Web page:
You know what’s really sexy?
Big user numbers. Big engagement numbers. Big markets. Big press stories.
In theory, if you line these all up, you’ll soon be looking at big profits. And, we all know that when it comes to profits, size definitely matters.
The problem is that going big or going home is terrible advice. Here’s why:
Size is Relative
What is “big” exactly? It’s a relative term that relies on comparison.
- Should you shoot to be the biggest company in the city? Your state?
- Are you only successful if you’re the market leader?
- Do you need to be the biggest company in the world??
The truth is that small and medium-sized companies are successful every day. They make a lot of money, provide employment, and make their founders wealthy, even if you never hear about them on Twitter.
Jason Lemkin recently advised founders to shoot for an order of magnitude bigger. Success is really about the math, and for the majority of entrepreneurs going big isn’t necessary to make the numbers add up.
Motivation (And Personality) Matter
Newsflash: entrepreneurship is hard enough. Building something from nothing is hard, no matter what your goal is.
Trying to be the next Facebook/Google/Uber, etc? That’s a level of sacrifice most founders just aren’t made to handle.
A lot of articles would now chastise you and make you feel like you’ll never be worthy or “part of it” if you aren’t cut out to be the CEO of a $20 billion company.
But, imagine a world in which we’re all Mark Zuckerberg or Travis Kalanick.
The truth is we all have different personalities, motivations, and responsibilities. And that’s okay! As the saying goes, “It takes all kinds of people to make the world go ‘round.” The same applies to business and entrepreneurship. It takes all kinds of companies to create a full economic ecosystem.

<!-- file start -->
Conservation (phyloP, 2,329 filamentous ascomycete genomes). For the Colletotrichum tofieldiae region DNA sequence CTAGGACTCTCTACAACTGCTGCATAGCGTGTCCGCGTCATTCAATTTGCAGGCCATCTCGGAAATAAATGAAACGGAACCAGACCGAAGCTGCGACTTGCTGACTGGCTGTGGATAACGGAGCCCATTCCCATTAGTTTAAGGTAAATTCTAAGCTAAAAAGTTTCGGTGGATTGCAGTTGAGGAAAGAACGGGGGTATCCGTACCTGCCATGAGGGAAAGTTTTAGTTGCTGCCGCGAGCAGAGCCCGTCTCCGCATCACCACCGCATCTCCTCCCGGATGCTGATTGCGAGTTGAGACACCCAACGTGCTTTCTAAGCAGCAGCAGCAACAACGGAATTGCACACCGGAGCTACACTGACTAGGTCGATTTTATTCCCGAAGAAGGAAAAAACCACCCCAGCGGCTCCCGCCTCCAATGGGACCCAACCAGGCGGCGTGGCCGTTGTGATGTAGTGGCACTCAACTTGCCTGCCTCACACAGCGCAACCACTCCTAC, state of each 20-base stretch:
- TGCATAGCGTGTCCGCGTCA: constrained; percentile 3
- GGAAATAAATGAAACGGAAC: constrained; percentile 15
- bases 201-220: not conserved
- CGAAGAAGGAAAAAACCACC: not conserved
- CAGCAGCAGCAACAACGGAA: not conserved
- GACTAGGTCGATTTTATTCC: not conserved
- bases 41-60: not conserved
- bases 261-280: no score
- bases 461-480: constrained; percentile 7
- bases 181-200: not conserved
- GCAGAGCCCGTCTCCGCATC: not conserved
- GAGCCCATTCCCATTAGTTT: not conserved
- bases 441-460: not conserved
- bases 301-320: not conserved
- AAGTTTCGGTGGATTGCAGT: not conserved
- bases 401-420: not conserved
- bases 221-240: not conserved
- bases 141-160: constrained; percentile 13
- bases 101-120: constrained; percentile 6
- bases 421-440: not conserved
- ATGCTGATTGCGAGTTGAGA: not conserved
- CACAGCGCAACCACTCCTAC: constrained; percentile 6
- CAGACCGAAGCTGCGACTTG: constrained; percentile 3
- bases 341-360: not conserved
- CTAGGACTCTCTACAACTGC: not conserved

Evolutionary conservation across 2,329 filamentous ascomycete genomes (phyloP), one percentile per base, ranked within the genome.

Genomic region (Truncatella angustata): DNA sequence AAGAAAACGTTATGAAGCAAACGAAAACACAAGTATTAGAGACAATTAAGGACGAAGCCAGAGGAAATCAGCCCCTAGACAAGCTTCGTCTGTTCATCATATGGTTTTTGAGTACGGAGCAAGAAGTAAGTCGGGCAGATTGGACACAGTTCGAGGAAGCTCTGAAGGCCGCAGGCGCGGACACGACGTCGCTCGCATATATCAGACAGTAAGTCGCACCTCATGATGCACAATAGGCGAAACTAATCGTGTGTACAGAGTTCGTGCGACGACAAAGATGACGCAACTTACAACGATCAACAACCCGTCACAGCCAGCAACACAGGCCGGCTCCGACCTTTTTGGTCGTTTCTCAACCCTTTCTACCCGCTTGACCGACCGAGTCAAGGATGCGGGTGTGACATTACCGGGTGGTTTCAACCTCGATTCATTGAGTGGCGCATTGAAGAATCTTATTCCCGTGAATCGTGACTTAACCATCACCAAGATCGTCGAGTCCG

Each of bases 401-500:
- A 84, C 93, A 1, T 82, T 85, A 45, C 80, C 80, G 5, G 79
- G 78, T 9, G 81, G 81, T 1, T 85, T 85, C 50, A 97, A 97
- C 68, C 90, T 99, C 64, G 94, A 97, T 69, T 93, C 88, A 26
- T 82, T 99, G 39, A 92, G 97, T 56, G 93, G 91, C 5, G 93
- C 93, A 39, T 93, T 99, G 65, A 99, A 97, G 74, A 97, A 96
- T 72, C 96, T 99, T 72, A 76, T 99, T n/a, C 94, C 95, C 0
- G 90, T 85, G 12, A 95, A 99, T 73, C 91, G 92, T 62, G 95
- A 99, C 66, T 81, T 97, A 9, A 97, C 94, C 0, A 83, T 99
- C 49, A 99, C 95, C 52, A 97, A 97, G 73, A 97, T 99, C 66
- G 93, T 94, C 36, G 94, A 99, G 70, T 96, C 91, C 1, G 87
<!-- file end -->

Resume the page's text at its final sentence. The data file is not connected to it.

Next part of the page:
“Know thyself” is indispensable wisdom. When you understand your own true personality, motivations, and desires, it’s a lot easier to know what kind of business you should build–and it’s totally acceptable if it’s not change-the-world big.
Heroes Are Outliers
Along those lines, it’s imperative to remember that those mega companies we all admire are outliers.
Depending on who you ask, something like 75-99% of startups fail. Of the small percentage that “succeed,” almost all of them are acquired.
2013 saw the largest tech IPO class since 2000 with 188 companies going public. That’s 188 out of the thousands of companies started each year. And let’s be honest, the only one we really remember is Twitter.
On the flip side, there are thousands of entrepreneurs making great money pursuing their own ideas, even though they’ll never be featured on TechCrunch or close a $1.2 billion financing round.
What I’m Not Saying
I’m a big fan of innovative, change the world ideas. I fully believe we haven’t reached the edge of our ability to create new technology that will improve or enhance lives (and, yes, make money). So, if you have that kind of idea and drive, absolutely go big.
If you don’t, though, it’s time to stop drinking the go big Kool-Aid.